Skimmed milk vs full fat milk – which is healthier and will help you lose weight?

Could whole milk be better for us than skimmed? We asked the experts to find out.

It’s the first thing we reach for in the fridge when we stumble into the kitchen for a morning cuppa.

Most of us probably won’t give it a second thought – but the colour of the plastic cap on your milk bottle could make a big difference to your health. And not in the way you might think…

[Read more: 5 diet and fitness steps to keep you healthy through autumn]

Whole milk vs skimmed

Research from America found that people who drink whole milk (with the blue lid) have a lower risk of diabetes than those who don’t.

The 15-year-long study by Tufts University looked at 3,333 people aged between 30 and 75. The researchers found that people with high levels of three different by-products of full-fat dairy in their bodies had a 46 percent lower risk of diabetes mellitus than those who had low levels of dairy fat.

Dr Dariush Mozaffarian, whose findings were published in the journal Circulation, told Time:  “I think these findings, together with those from other studies do call for a change in the policy of recommending only low-fat dairy products. There is no prospective human evidence that people who eat low-fat dairy do better than people who eat whole-fat dairy.”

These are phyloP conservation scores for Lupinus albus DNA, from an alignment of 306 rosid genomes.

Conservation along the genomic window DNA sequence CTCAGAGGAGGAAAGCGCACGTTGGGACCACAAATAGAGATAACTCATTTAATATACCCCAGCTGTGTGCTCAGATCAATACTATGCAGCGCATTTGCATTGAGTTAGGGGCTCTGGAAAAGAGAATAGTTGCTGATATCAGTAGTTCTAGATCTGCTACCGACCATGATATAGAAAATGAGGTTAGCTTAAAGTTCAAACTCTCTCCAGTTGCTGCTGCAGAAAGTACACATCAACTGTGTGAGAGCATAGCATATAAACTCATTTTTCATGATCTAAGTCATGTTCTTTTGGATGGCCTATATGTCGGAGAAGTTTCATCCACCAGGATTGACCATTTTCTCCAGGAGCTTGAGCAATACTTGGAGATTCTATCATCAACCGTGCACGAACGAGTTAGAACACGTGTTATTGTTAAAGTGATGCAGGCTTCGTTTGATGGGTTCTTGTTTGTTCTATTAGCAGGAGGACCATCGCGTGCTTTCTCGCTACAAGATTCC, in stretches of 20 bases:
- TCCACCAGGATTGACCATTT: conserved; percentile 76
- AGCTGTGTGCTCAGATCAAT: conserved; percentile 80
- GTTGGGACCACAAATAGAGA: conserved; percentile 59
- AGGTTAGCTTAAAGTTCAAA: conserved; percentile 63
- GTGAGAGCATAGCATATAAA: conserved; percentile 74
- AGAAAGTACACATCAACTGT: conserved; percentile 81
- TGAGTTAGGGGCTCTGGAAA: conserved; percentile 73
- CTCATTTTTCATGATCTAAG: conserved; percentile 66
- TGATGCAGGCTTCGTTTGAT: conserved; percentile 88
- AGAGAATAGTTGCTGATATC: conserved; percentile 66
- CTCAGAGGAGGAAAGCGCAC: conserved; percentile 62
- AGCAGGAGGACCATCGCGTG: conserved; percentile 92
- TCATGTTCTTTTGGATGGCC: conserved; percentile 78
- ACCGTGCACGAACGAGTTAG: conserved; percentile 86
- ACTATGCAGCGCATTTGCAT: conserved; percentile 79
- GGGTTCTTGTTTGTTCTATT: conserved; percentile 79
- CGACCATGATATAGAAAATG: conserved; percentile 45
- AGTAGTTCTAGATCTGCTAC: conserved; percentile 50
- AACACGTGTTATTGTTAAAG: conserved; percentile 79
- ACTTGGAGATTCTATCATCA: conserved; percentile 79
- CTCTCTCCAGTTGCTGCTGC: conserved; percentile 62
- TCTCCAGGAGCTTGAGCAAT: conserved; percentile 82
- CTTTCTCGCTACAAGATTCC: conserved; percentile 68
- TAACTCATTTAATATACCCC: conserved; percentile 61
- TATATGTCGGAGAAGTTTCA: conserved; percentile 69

A big fat surprise

In recent years, we’ve all been led to believe we should cut down on fat to reduce our calorific intake (and waistlines), but studies have found that when we cut out fat from our diet, we tend to bulk up on other calorific foods, including carbs and sugar, which can give us a much higher risk of diabetes in the long run.

In another study, published in the American Journal of Clinical Nutrition, researchers looked at the link between full and low-fat dairy and obesity in women. They found, strangely, that those who ate the most high-fat dairy products actually lowered their risk of being obese or overweight by eight percent.

Isn’t semi-skimmed OK?

Current health guidelines recommend children from the age of one drink whole milk and, over the age of two, gradually move to semi-skimmed milk as a drink to cut down on saturated fat, as long as they’re eating a balanced diet and growing well.

But although it’s lower in fat and calories, semi-skimmed milk also has lower levels of fat-soluble vitamins, including A and E, than whole milk, so children and grown-ups might be missing out on nutrition by opting for the green-topped milk.

“We should be telling people to eat a variety of dairy - and remove the recommendation about fat content,” concludes Dr Mozaffarian.

[Read more: 10 ways to curb your over-eating]

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